Our findings are consistent with those of Kramer et al1 and offer further detail by characterizing mortality rates for each week of gestational age. The differences between those born at 34, 35, and 36 weeks suggest that it is inappropriate to regard late-preterm infants as a homogeneous group with respect to mortality.
Our data are unable to address one of the most important questions: why the mothers of these infants delivered them before term. We do not know how many of these mothers were induced before term because of the presence of a complicating condition, such as pregnancy-induced hypertension, infection, or diabetes. We also do not know if any of these mothers received tocolytic agents in an effort to delay delivery. Although the appropriate end point for tocolysis is a subject of controversy among obstetricians,10–12 we suspect that, for some of these mothers, efforts to delay delivery were discontinued once the gestational age of their infant reached 34 weeks. The association of birth defects with both late-preterm delivery and mortality suggests that, in some cases at least, the presence of a lethal birth defect may have resulted in preterm labor and delivery. However, the disadvantage associated with delivery at 34, 35, or 36 weeks remained significant even when those infants who died of birth defects were excluded from the analysis.
At the investigators' institution, the University of Utah Hospital, newborns with an EGA ≥34 weeks who appear stable are typically admitted to the well-baby nursery, where members of the Division of General Pediatrics manage their care. Newborns with an EGA of <34 completed weeks or those of any EGA who require intensive care are admitted to the NICU. The investigators had noted that the management of newborns with an EGA of <37 weeks in our well-baby nursery was highly variable. As clinicians responsible for directing the care of these infants, we recognize that, regardless of gestational age, the care of every infant must be individualized. However, we also believe that evidence-based guidelines for the initial assessment and management, discharge criteria, and the short-term and long-term follow-up of these late-preterm newborns may enable us to recognize potential risks that are modifiable and to treat them. Our data suggest that, even in the absence of a potentially lethal birth defect, late-preterm infants demand more careful evaluation and follow-up throughout their first year. The data of Stein et al,4 although based on birth weights of 1500 to 2500 g rather than gestational age and, therefore, not strictly comparable, suggest that, because special health care needs and chronic conditions are more common, careful long-term follow-up is also appropriate.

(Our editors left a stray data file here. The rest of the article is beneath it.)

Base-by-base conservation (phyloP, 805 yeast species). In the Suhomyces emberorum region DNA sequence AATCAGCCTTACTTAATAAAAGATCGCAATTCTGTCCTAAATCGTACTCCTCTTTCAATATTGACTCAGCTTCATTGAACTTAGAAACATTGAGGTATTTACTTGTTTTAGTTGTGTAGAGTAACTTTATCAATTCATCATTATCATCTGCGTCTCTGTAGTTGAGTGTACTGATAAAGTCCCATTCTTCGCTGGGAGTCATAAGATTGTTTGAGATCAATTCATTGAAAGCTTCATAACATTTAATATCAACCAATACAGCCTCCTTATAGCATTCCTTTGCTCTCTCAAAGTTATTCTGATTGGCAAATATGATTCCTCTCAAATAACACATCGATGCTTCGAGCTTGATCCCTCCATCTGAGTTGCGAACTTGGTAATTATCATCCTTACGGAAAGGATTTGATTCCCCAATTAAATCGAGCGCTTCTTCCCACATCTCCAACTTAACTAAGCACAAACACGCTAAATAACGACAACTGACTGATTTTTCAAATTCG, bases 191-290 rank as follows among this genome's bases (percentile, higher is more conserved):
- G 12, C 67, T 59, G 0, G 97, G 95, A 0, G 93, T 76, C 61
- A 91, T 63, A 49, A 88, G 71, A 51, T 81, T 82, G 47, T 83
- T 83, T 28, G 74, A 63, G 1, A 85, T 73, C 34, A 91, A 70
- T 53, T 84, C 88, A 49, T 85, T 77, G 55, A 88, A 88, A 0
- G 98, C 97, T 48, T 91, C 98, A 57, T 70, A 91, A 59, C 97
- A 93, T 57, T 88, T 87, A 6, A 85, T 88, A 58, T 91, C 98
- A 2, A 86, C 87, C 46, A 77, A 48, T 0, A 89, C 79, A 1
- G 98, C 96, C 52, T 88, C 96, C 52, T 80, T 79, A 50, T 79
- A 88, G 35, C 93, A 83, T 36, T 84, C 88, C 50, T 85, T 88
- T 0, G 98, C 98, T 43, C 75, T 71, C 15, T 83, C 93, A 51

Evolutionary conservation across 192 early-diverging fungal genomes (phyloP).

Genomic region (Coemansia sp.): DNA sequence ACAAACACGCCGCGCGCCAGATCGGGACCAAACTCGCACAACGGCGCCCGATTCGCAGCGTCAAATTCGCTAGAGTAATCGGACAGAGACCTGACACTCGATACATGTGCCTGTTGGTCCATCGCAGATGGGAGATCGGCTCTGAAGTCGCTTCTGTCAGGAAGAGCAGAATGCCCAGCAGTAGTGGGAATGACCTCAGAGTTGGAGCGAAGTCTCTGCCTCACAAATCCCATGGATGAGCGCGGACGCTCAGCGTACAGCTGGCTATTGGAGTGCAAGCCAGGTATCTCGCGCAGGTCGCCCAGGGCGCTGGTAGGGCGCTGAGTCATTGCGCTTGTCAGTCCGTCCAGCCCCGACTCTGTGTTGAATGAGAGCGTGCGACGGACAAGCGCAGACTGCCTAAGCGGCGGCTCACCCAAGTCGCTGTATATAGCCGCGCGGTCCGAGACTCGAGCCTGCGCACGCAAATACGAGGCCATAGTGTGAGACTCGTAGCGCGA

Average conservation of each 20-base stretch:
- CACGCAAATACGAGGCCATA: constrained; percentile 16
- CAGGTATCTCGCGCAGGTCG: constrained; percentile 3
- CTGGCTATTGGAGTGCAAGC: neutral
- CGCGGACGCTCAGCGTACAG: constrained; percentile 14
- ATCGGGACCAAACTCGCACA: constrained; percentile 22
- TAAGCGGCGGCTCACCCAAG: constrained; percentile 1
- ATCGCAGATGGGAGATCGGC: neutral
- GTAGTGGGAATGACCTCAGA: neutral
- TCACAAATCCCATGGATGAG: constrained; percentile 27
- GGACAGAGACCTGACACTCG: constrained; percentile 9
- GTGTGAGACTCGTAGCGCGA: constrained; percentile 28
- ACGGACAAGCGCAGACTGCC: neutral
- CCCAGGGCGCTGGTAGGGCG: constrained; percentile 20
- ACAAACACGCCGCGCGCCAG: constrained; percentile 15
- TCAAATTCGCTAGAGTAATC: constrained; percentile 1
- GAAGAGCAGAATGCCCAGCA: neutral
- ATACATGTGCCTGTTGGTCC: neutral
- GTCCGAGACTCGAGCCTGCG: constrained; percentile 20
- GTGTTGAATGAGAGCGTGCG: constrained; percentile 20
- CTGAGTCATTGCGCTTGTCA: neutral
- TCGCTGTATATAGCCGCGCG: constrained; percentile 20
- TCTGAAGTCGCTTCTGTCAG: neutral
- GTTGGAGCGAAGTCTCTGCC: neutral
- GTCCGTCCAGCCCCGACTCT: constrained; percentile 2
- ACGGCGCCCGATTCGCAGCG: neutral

The increased mortality rates for late-preterm newborns have substantial and increasing public health implications. According to the Institute of Medicine (IOM), the rate of premature births in the United States has risen >30% since the 1980s, and a significant majority (∼75%) of premature births are in the gestational ages defined as near-term or late preterm.13 The reasons for the increase in premature births are unknown but probably include increasing maternal age; increased success of fertility treatments, which may result in multiple births; and environmental, genetic, and other factors.13,14 The IOM report calls for a substantial increase in research to determine the causes of prematurity and to improve birth outcomes.